I remember sitting with the Rabbi and Cantor. The Cantor is the one who sings the prayers. They both knew my father so well. The entire family had gathered in rabbi’s study. We discussed what would be said at the funeral and what we wanted the rabbi to say. If you have ever experienced this “let’s talk about the dead” ritual then there is no need for me to go into detail. If you have not: then lucky you. It is cathartic, emotional and really damn sad. At the end of it all, the rabbi asked for questions. Now was my time. “Rabbi, Dad wanted someone to say Kaddish for him.” I waited, looking expectantly at my brother. Apparently my father had never asked him. So I opened my mouth and here is what came out: “I would do it but I guess a woman does not count.” Now, this is a very Conservative synagogue and so his response floored me. “Of coarse women count. What a wonderful commitment to make in honor of your father.” Ok. Done. I am now committed in front of the rabbi, Cantor, God, and my children. Oy Vey!
I called a young girl I knew who had recently converted to Orthodox Judaism. I figured if anyone would know where I could go to begin this commitment she would. And she did. I live on South Beach, an hour away from my father’s synagogue with traffic or I would have gone there. She told me the services were held at 7:30 am at the Cuban Hebrew Congregation in conjunction with another synagogue, Temple Emmanuel. I got to the synagogue about ten minutes before the services. Only, I couldn’t find an open door. I walked around the building three times, knocking on the various doors as I searched. By the third pass I was balling like a baby. Only then did I see a parking lot and a car pulling in through the gates. I guess I was terrified. This was going to change my life and I knew it.
The chapel is small. I have my father’s Tallit, a prayer shawl and his yarmulke, a beautifully embroidered skullcap. I figure if I count then I am going to be embraced by the traditional garb that my father wore when he went to synagogue. I bring the yarmulke to my mouth to kiss it before I put it on. I can smell my father’s scent, as surely as if he is there with me. Tears sting my eyes. I kiss the Tallit and wrap it around me. I feel his presence. That was reason enough for me. If I can connect to him by putting my tush in a chair, then so be it.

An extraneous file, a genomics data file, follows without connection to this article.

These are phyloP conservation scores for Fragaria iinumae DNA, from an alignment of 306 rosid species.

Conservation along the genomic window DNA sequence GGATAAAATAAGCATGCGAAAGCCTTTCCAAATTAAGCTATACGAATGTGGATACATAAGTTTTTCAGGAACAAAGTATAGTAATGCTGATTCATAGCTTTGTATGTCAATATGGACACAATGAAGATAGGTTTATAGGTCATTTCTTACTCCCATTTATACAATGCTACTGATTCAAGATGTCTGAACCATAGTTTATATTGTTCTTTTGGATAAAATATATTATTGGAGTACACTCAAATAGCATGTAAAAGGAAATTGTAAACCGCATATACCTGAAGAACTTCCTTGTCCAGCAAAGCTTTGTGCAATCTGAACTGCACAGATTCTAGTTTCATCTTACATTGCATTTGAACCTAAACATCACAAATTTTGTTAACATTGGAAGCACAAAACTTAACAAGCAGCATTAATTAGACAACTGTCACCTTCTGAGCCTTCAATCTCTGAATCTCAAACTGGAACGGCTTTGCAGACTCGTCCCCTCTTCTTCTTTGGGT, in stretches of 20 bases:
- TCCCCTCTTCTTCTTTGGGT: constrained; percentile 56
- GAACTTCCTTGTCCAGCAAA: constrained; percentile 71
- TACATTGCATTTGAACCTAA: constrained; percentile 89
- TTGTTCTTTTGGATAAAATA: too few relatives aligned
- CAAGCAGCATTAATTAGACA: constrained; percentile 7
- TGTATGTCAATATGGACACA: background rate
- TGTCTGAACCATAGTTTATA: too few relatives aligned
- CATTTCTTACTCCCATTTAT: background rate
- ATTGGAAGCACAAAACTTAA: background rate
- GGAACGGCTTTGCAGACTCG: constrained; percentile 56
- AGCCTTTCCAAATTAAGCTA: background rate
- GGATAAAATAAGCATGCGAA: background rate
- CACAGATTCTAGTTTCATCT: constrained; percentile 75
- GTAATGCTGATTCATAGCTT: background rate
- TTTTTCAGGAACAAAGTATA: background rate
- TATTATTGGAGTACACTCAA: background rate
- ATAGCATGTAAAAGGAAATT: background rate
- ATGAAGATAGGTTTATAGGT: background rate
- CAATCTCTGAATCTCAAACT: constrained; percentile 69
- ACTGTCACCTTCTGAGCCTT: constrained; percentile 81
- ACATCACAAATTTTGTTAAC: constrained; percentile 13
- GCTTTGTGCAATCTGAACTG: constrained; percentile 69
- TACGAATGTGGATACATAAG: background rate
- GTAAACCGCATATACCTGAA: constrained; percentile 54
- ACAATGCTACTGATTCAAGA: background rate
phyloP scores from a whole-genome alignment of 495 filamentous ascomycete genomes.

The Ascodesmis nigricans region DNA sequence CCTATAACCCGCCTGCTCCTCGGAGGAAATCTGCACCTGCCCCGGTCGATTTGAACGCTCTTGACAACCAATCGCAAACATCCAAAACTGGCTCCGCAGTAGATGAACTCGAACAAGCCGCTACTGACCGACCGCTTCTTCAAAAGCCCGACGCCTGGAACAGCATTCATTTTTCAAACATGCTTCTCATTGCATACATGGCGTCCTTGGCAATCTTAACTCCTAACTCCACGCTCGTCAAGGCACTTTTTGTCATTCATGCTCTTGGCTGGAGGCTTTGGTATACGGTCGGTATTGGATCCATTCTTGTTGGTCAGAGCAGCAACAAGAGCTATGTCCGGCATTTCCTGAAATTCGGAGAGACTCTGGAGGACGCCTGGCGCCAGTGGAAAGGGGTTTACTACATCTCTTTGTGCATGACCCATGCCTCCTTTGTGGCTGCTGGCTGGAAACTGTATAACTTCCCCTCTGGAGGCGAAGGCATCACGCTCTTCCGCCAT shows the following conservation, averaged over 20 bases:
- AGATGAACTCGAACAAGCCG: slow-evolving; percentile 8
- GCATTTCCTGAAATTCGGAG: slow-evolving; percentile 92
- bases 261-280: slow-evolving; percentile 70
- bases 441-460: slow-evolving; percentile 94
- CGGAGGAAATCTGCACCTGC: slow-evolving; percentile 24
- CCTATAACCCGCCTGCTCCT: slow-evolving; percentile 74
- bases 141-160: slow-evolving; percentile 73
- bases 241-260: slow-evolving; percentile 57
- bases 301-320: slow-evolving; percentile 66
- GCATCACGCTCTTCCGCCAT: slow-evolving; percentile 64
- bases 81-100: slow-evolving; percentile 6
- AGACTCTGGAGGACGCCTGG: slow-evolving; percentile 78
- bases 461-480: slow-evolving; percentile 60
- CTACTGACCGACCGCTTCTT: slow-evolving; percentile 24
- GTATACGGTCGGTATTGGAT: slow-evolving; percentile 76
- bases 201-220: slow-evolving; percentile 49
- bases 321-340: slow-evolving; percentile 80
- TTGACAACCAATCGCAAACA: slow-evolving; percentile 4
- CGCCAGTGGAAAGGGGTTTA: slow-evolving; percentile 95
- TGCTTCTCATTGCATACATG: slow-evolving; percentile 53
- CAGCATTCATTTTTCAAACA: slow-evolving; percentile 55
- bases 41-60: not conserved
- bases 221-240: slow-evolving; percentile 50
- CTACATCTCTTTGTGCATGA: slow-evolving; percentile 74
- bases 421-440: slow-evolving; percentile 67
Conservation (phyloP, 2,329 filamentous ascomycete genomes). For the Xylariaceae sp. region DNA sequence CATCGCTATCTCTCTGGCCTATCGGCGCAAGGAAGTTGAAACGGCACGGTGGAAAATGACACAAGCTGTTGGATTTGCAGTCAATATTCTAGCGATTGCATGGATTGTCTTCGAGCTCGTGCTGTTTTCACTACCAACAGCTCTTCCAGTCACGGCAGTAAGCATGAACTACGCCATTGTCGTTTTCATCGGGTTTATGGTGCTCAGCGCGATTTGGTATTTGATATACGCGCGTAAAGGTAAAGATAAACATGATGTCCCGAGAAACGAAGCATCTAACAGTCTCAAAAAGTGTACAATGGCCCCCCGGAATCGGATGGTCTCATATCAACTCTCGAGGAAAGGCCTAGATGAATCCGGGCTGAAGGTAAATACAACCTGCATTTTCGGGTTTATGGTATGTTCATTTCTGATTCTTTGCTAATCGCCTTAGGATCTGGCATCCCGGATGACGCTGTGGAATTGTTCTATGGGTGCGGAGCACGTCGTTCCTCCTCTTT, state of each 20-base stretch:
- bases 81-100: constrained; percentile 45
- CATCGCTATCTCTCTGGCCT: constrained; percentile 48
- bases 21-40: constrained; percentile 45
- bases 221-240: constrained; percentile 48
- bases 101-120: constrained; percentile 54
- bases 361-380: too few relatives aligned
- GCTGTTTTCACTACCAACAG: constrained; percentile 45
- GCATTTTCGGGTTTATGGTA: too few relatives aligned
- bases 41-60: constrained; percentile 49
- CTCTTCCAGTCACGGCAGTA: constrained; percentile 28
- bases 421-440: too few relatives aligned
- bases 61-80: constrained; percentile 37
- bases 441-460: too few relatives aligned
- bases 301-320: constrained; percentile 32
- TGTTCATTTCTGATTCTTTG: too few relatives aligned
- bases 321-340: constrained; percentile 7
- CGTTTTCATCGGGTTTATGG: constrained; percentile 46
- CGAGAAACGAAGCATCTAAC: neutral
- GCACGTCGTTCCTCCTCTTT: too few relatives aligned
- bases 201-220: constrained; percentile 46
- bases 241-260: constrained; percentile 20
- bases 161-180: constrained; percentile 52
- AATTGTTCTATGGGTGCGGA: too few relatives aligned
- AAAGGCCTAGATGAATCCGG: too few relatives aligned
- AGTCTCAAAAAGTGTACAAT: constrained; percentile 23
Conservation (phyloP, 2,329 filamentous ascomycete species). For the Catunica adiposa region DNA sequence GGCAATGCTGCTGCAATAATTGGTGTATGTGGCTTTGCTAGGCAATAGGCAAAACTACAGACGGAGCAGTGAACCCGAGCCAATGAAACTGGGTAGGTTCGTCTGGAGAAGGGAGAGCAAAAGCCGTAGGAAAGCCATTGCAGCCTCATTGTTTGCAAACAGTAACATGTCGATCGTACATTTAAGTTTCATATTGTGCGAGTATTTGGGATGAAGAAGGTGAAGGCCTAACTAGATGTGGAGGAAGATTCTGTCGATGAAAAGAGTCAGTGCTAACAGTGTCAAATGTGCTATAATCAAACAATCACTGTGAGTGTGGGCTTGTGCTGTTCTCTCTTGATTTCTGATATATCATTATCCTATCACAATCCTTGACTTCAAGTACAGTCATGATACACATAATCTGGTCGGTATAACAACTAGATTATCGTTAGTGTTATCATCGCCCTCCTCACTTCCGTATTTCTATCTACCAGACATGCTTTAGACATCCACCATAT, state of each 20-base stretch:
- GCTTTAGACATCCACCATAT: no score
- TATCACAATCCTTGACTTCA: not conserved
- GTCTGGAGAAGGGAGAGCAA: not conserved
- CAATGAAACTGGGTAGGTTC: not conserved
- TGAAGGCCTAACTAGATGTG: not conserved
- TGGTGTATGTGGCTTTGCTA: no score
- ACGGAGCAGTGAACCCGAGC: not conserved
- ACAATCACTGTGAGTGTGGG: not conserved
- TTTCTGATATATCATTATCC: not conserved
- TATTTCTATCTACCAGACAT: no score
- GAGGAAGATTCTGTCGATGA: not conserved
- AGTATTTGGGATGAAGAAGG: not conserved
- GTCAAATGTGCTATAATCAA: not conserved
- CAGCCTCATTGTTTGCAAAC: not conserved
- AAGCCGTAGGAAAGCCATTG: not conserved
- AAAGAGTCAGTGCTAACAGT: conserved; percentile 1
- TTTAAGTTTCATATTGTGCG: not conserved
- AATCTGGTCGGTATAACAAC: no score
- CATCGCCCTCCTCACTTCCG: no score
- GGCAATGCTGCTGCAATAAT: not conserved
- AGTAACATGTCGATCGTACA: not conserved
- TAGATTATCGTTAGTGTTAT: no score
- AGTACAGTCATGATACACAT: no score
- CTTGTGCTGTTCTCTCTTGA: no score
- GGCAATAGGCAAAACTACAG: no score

Those first weeks I was so lost I cannot begin to tell you. Thank goodness there was a man who called out the page numbers. Everything was in Hebrew. I had a Bat Mitzvah at thirty-seven, my pink Tallit stage after experiencing Israel for the first time. But my command of Hebrew was abysmal. I could figure out some words but I only recognized about two thirds of the letters. And let’s be clear, these men were davening, singing, mumbling, swaying, and reading so quickly it would not have mattered if I could read. By the time three words came out of my mouth, they were on to the next page. The good thing, on most days we finished in half an hour.
They were all so kind to me; respectful on my grief and my confusion. The big challenge was that in order to say Kaddish, the prayer for the dead aloud, you need ten people. It is called a minion. (Remember women now count.) On Monday and Thursday they read the Torah in every morning service throughout the entire world. On those days we had our minion and I could say the prayer aloud. On other days if we did not have the required number I said it to myself. Do I believe G-d would be upset if I said it aloud with only five or six people, or even just one other person? No. But this is our tradition and you will hear me speak about that often. Tradition is the magic that draws me to my heritage. I feel terrible admitting this, but in the beginning I didn’t like Monday and Thursday because that meant I would be in services longer. And forget about holidays or the new moon, those services could stretch on forever. By the way, on Saturday I go to Temple Israel, a Reform congregation. When I am there I understand what is going on but I miss the mystical chanting. Somehow the English seems to diminish the service somehow.